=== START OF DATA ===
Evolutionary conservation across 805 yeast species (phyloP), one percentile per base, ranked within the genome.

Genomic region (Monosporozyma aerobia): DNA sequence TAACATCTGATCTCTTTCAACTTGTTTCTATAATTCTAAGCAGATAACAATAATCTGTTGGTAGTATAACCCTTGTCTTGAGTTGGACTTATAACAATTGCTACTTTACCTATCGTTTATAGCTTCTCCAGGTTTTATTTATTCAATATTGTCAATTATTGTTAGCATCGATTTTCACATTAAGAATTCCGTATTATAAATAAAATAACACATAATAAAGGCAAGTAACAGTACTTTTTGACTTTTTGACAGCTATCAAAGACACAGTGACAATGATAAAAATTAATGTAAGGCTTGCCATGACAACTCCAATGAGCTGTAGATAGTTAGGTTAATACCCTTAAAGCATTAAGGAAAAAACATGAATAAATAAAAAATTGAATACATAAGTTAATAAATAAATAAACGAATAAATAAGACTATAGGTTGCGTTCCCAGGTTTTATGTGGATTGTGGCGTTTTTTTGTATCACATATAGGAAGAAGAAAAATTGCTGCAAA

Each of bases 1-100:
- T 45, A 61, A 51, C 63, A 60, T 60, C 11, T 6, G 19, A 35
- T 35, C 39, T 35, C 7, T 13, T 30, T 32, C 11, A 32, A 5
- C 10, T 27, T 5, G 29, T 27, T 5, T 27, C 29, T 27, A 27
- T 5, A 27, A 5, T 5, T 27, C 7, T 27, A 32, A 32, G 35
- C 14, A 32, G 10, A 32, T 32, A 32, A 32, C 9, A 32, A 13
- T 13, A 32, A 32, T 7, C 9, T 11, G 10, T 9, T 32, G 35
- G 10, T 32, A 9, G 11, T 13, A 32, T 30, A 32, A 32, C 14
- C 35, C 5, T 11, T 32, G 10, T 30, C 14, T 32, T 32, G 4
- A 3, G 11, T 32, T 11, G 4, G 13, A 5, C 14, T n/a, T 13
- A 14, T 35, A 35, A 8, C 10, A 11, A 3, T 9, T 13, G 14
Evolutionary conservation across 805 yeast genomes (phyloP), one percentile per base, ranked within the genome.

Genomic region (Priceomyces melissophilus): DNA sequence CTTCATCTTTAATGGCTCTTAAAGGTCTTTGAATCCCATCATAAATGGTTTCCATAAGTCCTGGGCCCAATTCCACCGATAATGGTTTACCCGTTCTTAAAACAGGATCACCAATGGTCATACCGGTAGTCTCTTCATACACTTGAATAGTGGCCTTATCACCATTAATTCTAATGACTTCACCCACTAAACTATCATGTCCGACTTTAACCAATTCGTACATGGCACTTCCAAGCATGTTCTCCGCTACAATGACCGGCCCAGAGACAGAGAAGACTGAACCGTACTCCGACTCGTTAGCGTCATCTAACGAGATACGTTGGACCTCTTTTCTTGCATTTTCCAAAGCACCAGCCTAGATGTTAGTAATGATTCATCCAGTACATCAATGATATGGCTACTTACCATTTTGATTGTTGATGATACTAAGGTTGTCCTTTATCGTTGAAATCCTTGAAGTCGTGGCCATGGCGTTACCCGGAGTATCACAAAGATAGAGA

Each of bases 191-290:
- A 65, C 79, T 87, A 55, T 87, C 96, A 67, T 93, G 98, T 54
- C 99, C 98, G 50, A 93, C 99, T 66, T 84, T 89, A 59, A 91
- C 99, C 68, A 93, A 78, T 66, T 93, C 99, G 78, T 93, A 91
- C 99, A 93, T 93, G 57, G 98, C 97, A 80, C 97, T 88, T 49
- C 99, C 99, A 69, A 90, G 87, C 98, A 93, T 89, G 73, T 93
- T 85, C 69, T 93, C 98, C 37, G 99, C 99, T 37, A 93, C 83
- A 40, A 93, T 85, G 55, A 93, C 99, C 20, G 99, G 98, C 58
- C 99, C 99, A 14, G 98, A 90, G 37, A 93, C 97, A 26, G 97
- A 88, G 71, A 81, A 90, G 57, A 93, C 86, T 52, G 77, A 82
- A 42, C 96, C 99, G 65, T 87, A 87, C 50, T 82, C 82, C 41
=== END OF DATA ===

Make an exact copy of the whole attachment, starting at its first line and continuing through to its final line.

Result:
Evolutionary conservation across 805 yeast species (phyloP), one percentile per base, ranked within the genome.

Genomic region (Monosporozyma aerobia): DNA sequence TAACATCTGATCTCTTTCAACTTGTTTCTATAATTCTAAGCAGATAACAATAATCTGTTGGTAGTATAACCCTTGTCTTGAGTTGGACTTATAACAATTGCTACTTTACCTATCGTTTATAGCTTCTCCAGGTTTTATTTATTCAATATTGTCAATTATTGTTAGCATCGATTTTCACATTAAGAATTCCGTATTATAAATAAAATAACACATAATAAAGGCAAGTAACAGTACTTTTTGACTTTTTGACAGCTATCAAAGACACAGTGACAATGATAAAAATTAATGTAAGGCTTGCCATGACAACTCCAATGAGCTGTAGATAGTTAGGTTAATACCCTTAAAGCATTAAGGAAAAAACATGAATAAATAAAAAATTGAATACATAAGTTAATAAATAAATAAACGAATAAATAAGACTATAGGTTGCGTTCCCAGGTTTTATGTGGATTGTGGCGTTTTTTTGTATCACATATAGGAAGAAGAAAAATTGCTGCAAA

Each of bases 1-100:
- T 45, A 61, A 51, C 63, A 60, T 60, C 11, T 6, G 19, A 35
- T 35, C 39, T 35, C 7, T 13, T 30, T 32, C 11, A 32, A 5
- C 10, T 27, T 5, G 29, T 27, T 5, T 27, C 29, T 27, A 27
- T 5, A 27, A 5, T 5, T 27, C 7, T 27, A 32, A 32, G 35
- C 14, A 32, G 10, A 32, T 32, A 32, A 32, C 9, A 32, A 13
- T 13, A 32, A 32, T 7, C 9, T 11, G 10, T 9, T 32, G 35
- G 10, T 32, A 9, G 11, T 13, A 32, T 30, A 32, A 32, C 14
- C 35, C 5, T 11, T 32, G 10, T 30, C 14, T 32, T 32, G 4
- A 3, G 11, T 32, T 11, G 4, G 13, A 5, C 14, T n/a, T 13
- A 14, T 35, A 35, A 8, C 10, A 11, A 3, T 9, T 13, G 14
Evolutionary conservation across 805 yeast genomes (phyloP), one percentile per base, ranked within the genome.

Genomic region (Priceomyces melissophilus): DNA sequence CTTCATCTTTAATGGCTCTTAAAGGTCTTTGAATCCCATCATAAATGGTTTCCATAAGTCCTGGGCCCAATTCCACCGATAATGGTTTACCCGTTCTTAAAACAGGATCACCAATGGTCATACCGGTAGTCTCTTCATACACTTGAATAGTGGCCTTATCACCATTAATTCTAATGACTTCACCCACTAAACTATCATGTCCGACTTTAACCAATTCGTACATGGCACTTCCAAGCATGTTCTCCGCTACAATGACCGGCCCAGAGACAGAGAAGACTGAACCGTACTCCGACTCGTTAGCGTCATCTAACGAGATACGTTGGACCTCTTTTCTTGCATTTTCCAAAGCACCAGCCTAGATGTTAGTAATGATTCATCCAGTACATCAATGATATGGCTACTTACCATTTTGATTGTTGATGATACTAAGGTTGTCCTTTATCGTTGAAATCCTTGAAGTCGTGGCCATGGCGTTACCCGGAGTATCACAAAGATAGAGA

Each of bases 191-290:
- A 65, C 79, T 87, A 55, T 87, C 96, A 67, T 93, G 98, T 54
- C 99, C 98, G 50, A 93, C 99, T 66, T 84, T 89, A 59, A 91
- C 99, C 68, A 93, A 78, T 66, T 93, C 99, G 78, T 93, A 91
- C 99, A 93, T 93, G 57, G 98, C 97, A 80, C 97, T 88, T 49
- C 99, C 99, A 69, A 90, G 87, C 98, A 93, T 89, G 73, T 93
- T 85, C 69, T 93, C 98, C 37, G 99, C 99, T 37, A 93, C 83
- A 40, A 93, T 85, G 55, A 93, C 99, C 20, G 99, G 98, C 58
- C 99, C 99, A 14, G 98, A 90, G 37, A 93, C 97, A 26, G 97
- A 88, G 71, A 81, A 90, G 57, A 93, C 86, T 52, G 77, A 82
- A 42, C 96, C 99, G 65, T 87, A 87, C 50, T 82, C 82, C 41